A campaign against rail fare rises has begun as millions of commuters return to work after the Christmas break.
The Campaign for Better Transport asked passengers at London's Charing Cross station to sign petitions, write to the government and take part in protests.
Season ticket prices rose by an average 5.8% from Sunday - with some up by as much as 13%.
The government, train operators and London Mayor Boris Johnson say the rises are needed to pay for investment.
Supporters of the campaign donned masks depicting David Cameron and Nick Clegg, while one wore a mask of Transport Secretary Philip Hammond.
The campaign has also won the backing of broadcaster Michael Palin, whose said passengers being "held to ransom" would be forced on to the roads.
The Campaign for Better Transport (CBT) has calculated that the new cost of season tickets works out at about 20% of the average UK salary.
CBT chief executive Stephen Joseph said: "Commuters feel like they are being pickpocketed by the government, expected to pay more year on year for the same poor quality service.
"Even with the promised extra investment, many passengers will see no actual improvement to their daily commute.
"Politicians need to start living in the real world and understand that people simply cannot afford to pay a fifth of their income just to do a day's work.
"The government pledged to create fair fares and we all expect them to keep that promise."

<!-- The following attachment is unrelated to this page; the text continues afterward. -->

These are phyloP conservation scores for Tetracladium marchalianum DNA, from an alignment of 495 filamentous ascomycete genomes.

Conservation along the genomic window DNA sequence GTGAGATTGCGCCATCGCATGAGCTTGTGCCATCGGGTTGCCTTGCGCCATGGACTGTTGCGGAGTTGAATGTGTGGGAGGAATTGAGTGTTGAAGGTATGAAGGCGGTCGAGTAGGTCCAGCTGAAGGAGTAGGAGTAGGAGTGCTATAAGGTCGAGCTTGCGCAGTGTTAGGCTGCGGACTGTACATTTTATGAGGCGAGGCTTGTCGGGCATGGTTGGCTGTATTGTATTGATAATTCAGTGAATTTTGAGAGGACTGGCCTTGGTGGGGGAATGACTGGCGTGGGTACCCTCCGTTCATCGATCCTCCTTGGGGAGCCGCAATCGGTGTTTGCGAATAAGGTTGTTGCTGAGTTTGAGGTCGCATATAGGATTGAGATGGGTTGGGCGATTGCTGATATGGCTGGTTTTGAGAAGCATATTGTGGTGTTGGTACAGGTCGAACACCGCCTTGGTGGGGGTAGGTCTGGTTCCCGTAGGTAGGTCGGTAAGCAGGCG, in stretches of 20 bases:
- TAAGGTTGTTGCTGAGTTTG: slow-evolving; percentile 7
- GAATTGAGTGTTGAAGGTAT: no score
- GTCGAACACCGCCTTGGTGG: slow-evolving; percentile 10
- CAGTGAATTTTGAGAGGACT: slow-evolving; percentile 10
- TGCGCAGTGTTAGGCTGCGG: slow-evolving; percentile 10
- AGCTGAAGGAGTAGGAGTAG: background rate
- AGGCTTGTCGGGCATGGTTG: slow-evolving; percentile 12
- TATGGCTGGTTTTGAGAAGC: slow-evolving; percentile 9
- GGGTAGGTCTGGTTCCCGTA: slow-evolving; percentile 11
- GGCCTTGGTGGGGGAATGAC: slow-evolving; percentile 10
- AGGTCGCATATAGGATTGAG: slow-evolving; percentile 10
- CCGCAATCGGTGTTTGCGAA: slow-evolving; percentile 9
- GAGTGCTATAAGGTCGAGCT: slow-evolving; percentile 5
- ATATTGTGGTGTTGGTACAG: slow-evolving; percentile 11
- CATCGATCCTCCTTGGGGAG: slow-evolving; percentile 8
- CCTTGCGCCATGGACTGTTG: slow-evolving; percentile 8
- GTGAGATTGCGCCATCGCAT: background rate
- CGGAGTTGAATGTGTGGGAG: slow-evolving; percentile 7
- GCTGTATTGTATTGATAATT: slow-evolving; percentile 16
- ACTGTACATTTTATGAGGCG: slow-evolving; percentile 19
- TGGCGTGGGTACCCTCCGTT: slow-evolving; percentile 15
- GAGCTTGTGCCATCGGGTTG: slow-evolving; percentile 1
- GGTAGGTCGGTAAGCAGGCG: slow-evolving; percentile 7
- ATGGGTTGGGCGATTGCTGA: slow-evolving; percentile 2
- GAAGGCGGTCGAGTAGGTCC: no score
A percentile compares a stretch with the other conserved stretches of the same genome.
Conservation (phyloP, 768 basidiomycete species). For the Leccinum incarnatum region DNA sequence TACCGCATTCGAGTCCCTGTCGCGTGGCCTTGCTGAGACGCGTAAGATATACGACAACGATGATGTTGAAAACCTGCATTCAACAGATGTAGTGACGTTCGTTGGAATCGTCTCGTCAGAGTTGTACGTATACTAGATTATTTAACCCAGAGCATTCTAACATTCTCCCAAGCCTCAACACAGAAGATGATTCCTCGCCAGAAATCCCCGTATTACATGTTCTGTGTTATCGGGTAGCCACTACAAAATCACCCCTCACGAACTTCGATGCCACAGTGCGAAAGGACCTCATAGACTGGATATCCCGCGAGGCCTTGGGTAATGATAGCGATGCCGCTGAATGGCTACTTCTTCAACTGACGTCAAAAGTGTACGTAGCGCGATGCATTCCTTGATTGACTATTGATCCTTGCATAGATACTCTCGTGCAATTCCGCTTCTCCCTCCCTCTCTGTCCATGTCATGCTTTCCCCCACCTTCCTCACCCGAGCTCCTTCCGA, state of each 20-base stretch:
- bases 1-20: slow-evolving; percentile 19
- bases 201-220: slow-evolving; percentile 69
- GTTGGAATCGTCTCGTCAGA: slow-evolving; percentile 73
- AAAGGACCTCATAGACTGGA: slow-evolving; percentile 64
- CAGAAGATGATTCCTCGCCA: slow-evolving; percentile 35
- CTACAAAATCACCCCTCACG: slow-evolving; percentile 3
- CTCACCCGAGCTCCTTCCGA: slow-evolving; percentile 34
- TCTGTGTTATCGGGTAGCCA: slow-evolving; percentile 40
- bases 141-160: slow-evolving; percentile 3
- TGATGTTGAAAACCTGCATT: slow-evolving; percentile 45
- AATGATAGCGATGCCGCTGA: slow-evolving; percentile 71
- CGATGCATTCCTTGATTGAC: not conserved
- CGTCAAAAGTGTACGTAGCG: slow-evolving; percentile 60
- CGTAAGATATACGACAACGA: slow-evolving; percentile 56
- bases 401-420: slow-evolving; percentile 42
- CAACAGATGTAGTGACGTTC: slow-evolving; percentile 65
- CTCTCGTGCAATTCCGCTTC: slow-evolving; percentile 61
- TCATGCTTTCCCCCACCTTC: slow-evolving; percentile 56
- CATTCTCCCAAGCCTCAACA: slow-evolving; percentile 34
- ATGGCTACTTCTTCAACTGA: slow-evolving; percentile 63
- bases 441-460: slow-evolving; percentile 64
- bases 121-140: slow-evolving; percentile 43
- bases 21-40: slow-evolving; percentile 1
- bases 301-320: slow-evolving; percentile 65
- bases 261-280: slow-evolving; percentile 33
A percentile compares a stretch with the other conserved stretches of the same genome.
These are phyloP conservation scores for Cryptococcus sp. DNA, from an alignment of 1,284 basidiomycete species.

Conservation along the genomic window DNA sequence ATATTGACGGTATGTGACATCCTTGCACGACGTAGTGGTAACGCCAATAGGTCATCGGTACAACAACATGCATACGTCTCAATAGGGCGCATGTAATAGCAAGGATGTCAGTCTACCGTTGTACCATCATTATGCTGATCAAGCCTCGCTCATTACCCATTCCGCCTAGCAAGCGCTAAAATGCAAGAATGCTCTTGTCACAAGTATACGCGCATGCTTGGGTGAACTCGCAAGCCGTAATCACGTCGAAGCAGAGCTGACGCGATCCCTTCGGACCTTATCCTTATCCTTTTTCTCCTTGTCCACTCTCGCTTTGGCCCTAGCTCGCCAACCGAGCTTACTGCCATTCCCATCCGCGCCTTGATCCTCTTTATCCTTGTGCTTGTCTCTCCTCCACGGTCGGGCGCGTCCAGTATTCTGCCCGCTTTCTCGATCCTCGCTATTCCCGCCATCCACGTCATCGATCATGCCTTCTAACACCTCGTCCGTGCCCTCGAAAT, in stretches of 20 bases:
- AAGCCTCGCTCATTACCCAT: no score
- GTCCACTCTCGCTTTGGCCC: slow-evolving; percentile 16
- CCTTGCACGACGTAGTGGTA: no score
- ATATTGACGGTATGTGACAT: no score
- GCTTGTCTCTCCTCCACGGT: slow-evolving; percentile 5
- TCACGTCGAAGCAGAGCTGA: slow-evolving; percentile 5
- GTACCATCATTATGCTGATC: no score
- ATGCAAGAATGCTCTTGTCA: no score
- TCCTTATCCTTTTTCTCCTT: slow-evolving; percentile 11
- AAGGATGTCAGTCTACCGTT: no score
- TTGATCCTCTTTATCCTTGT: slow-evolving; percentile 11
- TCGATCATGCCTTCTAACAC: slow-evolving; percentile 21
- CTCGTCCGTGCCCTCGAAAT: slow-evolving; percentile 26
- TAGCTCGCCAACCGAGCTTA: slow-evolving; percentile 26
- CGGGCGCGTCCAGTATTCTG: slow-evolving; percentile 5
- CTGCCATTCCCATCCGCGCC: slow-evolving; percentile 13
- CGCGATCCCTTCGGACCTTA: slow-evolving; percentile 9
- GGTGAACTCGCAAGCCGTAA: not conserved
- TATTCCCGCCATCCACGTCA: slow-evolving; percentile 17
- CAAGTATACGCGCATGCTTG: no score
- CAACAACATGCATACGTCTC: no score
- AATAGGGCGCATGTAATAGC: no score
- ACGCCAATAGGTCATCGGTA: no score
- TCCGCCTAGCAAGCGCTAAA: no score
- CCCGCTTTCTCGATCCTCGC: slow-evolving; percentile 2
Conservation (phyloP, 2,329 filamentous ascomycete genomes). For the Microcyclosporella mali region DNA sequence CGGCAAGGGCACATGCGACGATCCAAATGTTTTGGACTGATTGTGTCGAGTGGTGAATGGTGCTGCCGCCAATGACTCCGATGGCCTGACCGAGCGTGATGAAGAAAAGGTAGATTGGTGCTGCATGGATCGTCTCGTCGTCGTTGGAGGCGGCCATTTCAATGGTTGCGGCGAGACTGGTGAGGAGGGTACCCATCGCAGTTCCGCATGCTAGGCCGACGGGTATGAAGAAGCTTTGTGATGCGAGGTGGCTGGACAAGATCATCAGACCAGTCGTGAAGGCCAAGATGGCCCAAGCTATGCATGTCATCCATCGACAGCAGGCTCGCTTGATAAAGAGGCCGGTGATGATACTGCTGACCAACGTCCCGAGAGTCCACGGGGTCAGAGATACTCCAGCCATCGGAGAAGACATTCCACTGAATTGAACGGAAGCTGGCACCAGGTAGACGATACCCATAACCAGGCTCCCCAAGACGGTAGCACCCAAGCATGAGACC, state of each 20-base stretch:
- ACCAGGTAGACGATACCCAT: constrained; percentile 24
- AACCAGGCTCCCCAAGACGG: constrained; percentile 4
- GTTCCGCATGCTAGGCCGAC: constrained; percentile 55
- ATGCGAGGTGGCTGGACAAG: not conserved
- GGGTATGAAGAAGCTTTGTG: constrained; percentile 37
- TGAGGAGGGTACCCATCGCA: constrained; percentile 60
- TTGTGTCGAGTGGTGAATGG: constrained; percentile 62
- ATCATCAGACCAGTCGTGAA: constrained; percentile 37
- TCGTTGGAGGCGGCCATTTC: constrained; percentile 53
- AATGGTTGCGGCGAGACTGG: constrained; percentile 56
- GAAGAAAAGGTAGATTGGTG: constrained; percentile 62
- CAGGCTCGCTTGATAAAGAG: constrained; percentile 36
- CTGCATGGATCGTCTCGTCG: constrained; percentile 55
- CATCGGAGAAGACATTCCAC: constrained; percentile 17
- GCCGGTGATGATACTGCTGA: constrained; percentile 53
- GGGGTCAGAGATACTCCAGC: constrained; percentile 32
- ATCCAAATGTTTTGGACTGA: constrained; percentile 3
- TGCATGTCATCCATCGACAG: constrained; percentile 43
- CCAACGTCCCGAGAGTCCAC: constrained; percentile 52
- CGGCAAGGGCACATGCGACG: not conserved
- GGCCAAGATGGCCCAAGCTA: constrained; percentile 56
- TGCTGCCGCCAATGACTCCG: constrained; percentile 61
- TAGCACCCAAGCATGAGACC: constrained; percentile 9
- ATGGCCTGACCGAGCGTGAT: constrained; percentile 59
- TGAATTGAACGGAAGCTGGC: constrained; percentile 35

Former Monty Python star Michael Palin, whose TV programmes have followed him travelling on rail networks across the world, said: "Rail fare rises are holding travellers to ransom and increasing the likelihood that people will have to take to our already-overcrowded roads.
"Regular price hikes are no way for the government and train companies to reward their regular customers.
"Instead of milking them, they should be thanking them for their loyalty with a better, simpler, more competitive fare structure."
But a spokesman for the Association of Train Operating Companies said: "Much of what the CBT is saying simply doesn't stack up.
"Passengers are already benefiting from record levels of investment in our railways.
"Nine out of 10 trains get to their destination on time and, according to the independent passenger watchdog, four out of five people are satisfied with the service.
"While we understand people won't welcome any kind of price increases, it is important to remember that we need to continue and sustain investment in our railways."
And a Department for Transport spokesman said the scale of the national deficit meant the Government had to take tough decisions on future rail fares.
There were commitments to investment in more than 2,100 new rail carriages and a £900m programme to electrify lines and complete Crossrail and Thameslink projects, he said.
Fares on London's Tubes and buses also went up on Sunday, rising by an average of 6.8%.
Regulated fares, which include season tickets, on Southeastern services have been allowed to rise by an average of 7.8% to take account of special investment such as the high-speed Javelin trains.